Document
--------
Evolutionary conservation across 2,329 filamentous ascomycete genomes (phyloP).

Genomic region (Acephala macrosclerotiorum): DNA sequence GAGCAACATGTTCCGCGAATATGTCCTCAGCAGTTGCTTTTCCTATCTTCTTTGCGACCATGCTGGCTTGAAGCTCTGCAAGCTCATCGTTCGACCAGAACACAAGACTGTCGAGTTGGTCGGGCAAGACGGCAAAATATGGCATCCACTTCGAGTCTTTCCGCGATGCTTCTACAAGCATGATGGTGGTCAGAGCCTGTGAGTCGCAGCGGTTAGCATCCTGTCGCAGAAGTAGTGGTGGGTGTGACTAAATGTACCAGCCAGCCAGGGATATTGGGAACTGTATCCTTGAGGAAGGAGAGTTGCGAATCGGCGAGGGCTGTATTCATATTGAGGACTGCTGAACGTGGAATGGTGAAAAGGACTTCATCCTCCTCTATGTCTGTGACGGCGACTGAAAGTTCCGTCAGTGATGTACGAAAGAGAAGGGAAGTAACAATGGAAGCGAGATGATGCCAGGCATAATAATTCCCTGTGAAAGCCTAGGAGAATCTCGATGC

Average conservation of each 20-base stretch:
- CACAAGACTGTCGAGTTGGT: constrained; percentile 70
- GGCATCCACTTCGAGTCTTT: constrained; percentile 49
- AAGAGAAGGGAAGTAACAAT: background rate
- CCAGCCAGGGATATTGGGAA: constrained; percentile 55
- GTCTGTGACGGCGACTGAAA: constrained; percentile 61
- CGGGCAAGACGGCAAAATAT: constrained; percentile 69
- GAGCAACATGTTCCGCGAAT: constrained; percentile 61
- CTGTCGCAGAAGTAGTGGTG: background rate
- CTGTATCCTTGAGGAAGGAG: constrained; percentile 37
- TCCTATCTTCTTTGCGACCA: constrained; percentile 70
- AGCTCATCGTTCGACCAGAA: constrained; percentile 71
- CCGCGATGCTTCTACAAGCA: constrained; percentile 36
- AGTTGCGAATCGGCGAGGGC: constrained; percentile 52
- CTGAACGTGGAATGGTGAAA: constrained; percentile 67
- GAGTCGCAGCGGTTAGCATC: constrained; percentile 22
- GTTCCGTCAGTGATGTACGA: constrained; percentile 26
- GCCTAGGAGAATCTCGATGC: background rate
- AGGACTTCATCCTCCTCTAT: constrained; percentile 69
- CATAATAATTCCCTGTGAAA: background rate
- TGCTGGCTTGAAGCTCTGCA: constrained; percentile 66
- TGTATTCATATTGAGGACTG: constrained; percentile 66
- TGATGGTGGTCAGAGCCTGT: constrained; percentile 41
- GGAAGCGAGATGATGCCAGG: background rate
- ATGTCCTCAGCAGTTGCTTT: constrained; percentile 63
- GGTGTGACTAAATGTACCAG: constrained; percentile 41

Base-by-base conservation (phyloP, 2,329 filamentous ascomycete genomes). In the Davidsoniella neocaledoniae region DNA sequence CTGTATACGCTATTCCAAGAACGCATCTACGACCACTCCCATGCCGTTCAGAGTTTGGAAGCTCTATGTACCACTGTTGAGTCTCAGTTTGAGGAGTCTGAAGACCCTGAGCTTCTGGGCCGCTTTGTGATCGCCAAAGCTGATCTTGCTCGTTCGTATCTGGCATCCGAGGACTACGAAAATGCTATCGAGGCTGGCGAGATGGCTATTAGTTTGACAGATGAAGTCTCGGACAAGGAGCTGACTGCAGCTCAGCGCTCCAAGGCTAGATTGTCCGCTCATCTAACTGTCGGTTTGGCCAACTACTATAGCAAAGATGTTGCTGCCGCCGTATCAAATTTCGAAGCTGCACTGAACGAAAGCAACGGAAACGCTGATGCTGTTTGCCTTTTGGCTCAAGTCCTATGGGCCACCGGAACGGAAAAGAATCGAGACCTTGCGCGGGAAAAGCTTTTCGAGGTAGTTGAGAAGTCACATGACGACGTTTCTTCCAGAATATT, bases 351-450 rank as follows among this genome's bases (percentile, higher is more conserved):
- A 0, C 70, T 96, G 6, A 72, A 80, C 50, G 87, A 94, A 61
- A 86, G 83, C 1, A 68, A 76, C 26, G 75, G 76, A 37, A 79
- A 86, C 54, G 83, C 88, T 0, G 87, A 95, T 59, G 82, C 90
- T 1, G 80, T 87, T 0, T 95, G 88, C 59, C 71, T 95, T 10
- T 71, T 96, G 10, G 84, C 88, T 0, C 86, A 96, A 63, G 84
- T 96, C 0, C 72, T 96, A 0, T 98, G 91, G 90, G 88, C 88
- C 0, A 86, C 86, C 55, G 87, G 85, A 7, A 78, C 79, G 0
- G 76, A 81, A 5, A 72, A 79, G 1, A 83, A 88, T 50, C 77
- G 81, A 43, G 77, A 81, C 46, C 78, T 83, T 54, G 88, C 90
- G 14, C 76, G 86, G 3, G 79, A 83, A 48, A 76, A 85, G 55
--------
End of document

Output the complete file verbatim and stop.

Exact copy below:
Evolutionary conservation across 2,329 filamentous ascomycete genomes (phyloP).

Genomic region (Acephala macrosclerotiorum): DNA sequence GAGCAACATGTTCCGCGAATATGTCCTCAGCAGTTGCTTTTCCTATCTTCTTTGCGACCATGCTGGCTTGAAGCTCTGCAAGCTCATCGTTCGACCAGAACACAAGACTGTCGAGTTGGTCGGGCAAGACGGCAAAATATGGCATCCACTTCGAGTCTTTCCGCGATGCTTCTACAAGCATGATGGTGGTCAGAGCCTGTGAGTCGCAGCGGTTAGCATCCTGTCGCAGAAGTAGTGGTGGGTGTGACTAAATGTACCAGCCAGCCAGGGATATTGGGAACTGTATCCTTGAGGAAGGAGAGTTGCGAATCGGCGAGGGCTGTATTCATATTGAGGACTGCTGAACGTGGAATGGTGAAAAGGACTTCATCCTCCTCTATGTCTGTGACGGCGACTGAAAGTTCCGTCAGTGATGTACGAAAGAGAAGGGAAGTAACAATGGAAGCGAGATGATGCCAGGCATAATAATTCCCTGTGAAAGCCTAGGAGAATCTCGATGC

Average conservation of each 20-base stretch:
- CACAAGACTGTCGAGTTGGT: constrained; percentile 70
- GGCATCCACTTCGAGTCTTT: constrained; percentile 49
- AAGAGAAGGGAAGTAACAAT: background rate
- CCAGCCAGGGATATTGGGAA: constrained; percentile 55
- GTCTGTGACGGCGACTGAAA: constrained; percentile 61
- CGGGCAAGACGGCAAAATAT: constrained; percentile 69
- GAGCAACATGTTCCGCGAAT: constrained; percentile 61
- CTGTCGCAGAAGTAGTGGTG: background rate
- CTGTATCCTTGAGGAAGGAG: constrained; percentile 37
- TCCTATCTTCTTTGCGACCA: constrained; percentile 70
- AGCTCATCGTTCGACCAGAA: constrained; percentile 71
- CCGCGATGCTTCTACAAGCA: constrained; percentile 36
- AGTTGCGAATCGGCGAGGGC: constrained; percentile 52
- CTGAACGTGGAATGGTGAAA: constrained; percentile 67
- GAGTCGCAGCGGTTAGCATC: constrained; percentile 22
- GTTCCGTCAGTGATGTACGA: constrained; percentile 26
- GCCTAGGAGAATCTCGATGC: background rate
- AGGACTTCATCCTCCTCTAT: constrained; percentile 69
- CATAATAATTCCCTGTGAAA: background rate
- TGCTGGCTTGAAGCTCTGCA: constrained; percentile 66
- TGTATTCATATTGAGGACTG: constrained; percentile 66
- TGATGGTGGTCAGAGCCTGT: constrained; percentile 41
- GGAAGCGAGATGATGCCAGG: background rate
- ATGTCCTCAGCAGTTGCTTT: constrained; percentile 63
- GGTGTGACTAAATGTACCAG: constrained; percentile 41

Base-by-base conservation (phyloP, 2,329 filamentous ascomycete genomes). In the Davidsoniella neocaledoniae region DNA sequence CTGTATACGCTATTCCAAGAACGCATCTACGACCACTCCCATGCCGTTCAGAGTTTGGAAGCTCTATGTACCACTGTTGAGTCTCAGTTTGAGGAGTCTGAAGACCCTGAGCTTCTGGGCCGCTTTGTGATCGCCAAAGCTGATCTTGCTCGTTCGTATCTGGCATCCGAGGACTACGAAAATGCTATCGAGGCTGGCGAGATGGCTATTAGTTTGACAGATGAAGTCTCGGACAAGGAGCTGACTGCAGCTCAGCGCTCCAAGGCTAGATTGTCCGCTCATCTAACTGTCGGTTTGGCCAACTACTATAGCAAAGATGTTGCTGCCGCCGTATCAAATTTCGAAGCTGCACTGAACGAAAGCAACGGAAACGCTGATGCTGTTTGCCTTTTGGCTCAAGTCCTATGGGCCACCGGAACGGAAAAGAATCGAGACCTTGCGCGGGAAAAGCTTTTCGAGGTAGTTGAGAAGTCACATGACGACGTTTCTTCCAGAATATT, bases 351-450 rank as follows among this genome's bases (percentile, higher is more conserved):
- A 0, C 70, T 96, G 6, A 72, A 80, C 50, G 87, A 94, A 61
- A 86, G 83, C 1, A 68, A 76, C 26, G 75, G 76, A 37, A 79
- A 86, C 54, G 83, C 88, T 0, G 87, A 95, T 59, G 82, C 90
- T 1, G 80, T 87, T 0, T 95, G 88, C 59, C 71, T 95, T 10
- T 71, T 96, G 10, G 84, C 88, T 0, C 86, A 96, A 63, G 84
- T 96, C 0, C 72, T 96, A 0, T 98, G 91, G 90, G 88, C 88
- C 0, A 86, C 86, C 55, G 87, G 85, A 7, A 78, C 79, G 0
- G 76, A 81, A 5, A 72, A 79, G 1, A 83, A 88, T 50, C 77
- G 81, A 43, G 77, A 81, C 46, C 78, T 83, T 54, G 88, C 90
- G 14, C 76, G 86, G 3, G 79, A 83, A 48, A 76, A 85, G 55